Friday, June 14, 2019

Dear Big Ag: We Don't Trust Your Motives

by Sherry Colb & Jareb Gleckel

On Justia’s Verdict today, Jareb Gleckel has a column about Big Ag. The informal conglomerate of slaughterhouse boosters has of late proffered (a new set of) logically inconsistent arguments, on the one hand, for vesting regulatory jurisdiction over cell-based food in the USDA (because such food is meat) and, on the other hand, for preventing this food from being labeled with meat-connected words like “burger” (because such food isn’t meat). In this post, we will consider the question why Big Ag complains when Beyond Meat names one of its most popular products “Beyond Burgers” or when Tofurky sells “veggie bacon.”


In general, one ought to give people the benefit of the doubt. An acquaintance walks by without saying hello? He probably didn’t see us. A driver on the road cuts us off in traffic? He is rushing to his dying father’s bedside. Such interpretations not only benefit the recipient of our charity; they reduce our stress levels.

Sometimes, however, the charitable interpretation strains credulity. Why would a company that sells slaughtered animal products want to deny the word “burger” to a company that sells non-slaughtered products? Is the animal company truly worried about confusion, as some claim? Could it be that people who come to the store seeking pig-derived bacon wind up with veggie bacon by mistake? Maybe, but it seems unlikely.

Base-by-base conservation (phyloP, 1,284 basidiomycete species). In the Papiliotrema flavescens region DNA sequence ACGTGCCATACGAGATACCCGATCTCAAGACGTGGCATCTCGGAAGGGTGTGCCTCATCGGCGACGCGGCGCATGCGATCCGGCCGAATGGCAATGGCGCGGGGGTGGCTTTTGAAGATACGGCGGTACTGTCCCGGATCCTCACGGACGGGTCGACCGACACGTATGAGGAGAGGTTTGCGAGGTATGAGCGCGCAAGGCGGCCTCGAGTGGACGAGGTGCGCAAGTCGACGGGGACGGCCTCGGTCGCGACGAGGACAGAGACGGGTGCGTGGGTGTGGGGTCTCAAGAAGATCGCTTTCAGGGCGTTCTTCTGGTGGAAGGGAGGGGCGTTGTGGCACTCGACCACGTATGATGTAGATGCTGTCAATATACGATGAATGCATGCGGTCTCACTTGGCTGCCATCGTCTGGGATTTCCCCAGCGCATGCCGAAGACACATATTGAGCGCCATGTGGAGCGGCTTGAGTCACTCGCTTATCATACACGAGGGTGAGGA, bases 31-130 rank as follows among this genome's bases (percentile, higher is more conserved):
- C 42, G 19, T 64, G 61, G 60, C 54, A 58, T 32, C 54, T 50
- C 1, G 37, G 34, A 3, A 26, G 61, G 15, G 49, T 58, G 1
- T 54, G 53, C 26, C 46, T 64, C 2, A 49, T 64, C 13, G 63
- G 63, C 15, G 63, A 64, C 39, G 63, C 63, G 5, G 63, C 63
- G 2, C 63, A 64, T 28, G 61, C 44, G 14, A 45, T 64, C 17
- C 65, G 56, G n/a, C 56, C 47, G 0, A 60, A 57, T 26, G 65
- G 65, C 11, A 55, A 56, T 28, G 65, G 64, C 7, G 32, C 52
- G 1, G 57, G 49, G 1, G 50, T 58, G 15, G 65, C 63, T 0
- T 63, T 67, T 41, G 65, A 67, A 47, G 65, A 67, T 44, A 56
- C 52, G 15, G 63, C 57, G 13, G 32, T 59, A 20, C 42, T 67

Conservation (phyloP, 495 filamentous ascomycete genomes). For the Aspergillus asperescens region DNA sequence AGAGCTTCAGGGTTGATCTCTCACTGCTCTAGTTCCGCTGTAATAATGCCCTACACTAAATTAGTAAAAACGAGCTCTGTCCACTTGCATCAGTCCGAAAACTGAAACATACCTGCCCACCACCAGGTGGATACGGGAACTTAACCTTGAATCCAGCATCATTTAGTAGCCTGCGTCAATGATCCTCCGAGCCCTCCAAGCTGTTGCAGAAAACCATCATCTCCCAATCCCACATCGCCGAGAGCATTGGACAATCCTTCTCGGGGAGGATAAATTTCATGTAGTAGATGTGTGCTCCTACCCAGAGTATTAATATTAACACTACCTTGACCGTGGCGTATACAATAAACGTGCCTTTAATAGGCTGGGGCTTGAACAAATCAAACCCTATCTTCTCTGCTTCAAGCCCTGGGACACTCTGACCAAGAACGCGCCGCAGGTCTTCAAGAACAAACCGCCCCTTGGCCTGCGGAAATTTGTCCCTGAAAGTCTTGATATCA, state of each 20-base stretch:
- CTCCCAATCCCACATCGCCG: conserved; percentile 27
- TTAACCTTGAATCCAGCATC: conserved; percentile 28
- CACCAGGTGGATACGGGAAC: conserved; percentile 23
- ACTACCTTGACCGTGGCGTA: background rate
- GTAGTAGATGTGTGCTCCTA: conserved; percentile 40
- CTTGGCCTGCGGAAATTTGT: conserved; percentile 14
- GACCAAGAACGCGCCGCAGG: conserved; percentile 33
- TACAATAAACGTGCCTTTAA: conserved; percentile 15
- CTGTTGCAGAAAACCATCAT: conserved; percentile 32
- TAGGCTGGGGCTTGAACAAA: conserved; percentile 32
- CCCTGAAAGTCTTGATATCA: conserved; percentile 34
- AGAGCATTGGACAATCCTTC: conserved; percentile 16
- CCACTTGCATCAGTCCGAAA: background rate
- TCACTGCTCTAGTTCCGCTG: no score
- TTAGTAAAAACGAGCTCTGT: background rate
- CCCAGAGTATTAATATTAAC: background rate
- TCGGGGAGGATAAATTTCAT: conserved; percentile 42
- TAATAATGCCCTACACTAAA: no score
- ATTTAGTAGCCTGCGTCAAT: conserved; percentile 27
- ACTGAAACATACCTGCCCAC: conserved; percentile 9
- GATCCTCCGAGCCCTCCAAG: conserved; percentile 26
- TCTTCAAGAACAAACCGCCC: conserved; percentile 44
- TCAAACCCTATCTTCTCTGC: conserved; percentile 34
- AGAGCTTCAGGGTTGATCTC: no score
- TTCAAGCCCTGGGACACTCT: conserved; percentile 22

When meat sellers complain about the use of familiar words—like “burgers” or “chik’n”—to describe non-slaughterhouse-based products, they conflate two kinds of competition, only one of which is unfair. The unfair kind involves a product that purports to be something it is not. A box labeled “chocolate chip cookies” but made with carob chips comes to mind (sorry mom). The fair kind involves a product that purports to be a suitable replacement for something it’s not. An example would be a carob bar called “Compare to Chocolate.” Saying “this is chocolate” when it isn’t is a lie; saying “this resembles chocolate” leaves the choice up to the consumer. The consumer may prefer not to pay people to slice into a frightened animal’s throat, the consumer may care about the environment, or the consumer may be allergic to chocolate. Regardless, using words like “veggie,” “plant-based,” etc. highlights the fact that no animal was killed to make the product; the veggie product, quite deliberately, is an alternative to the animal product.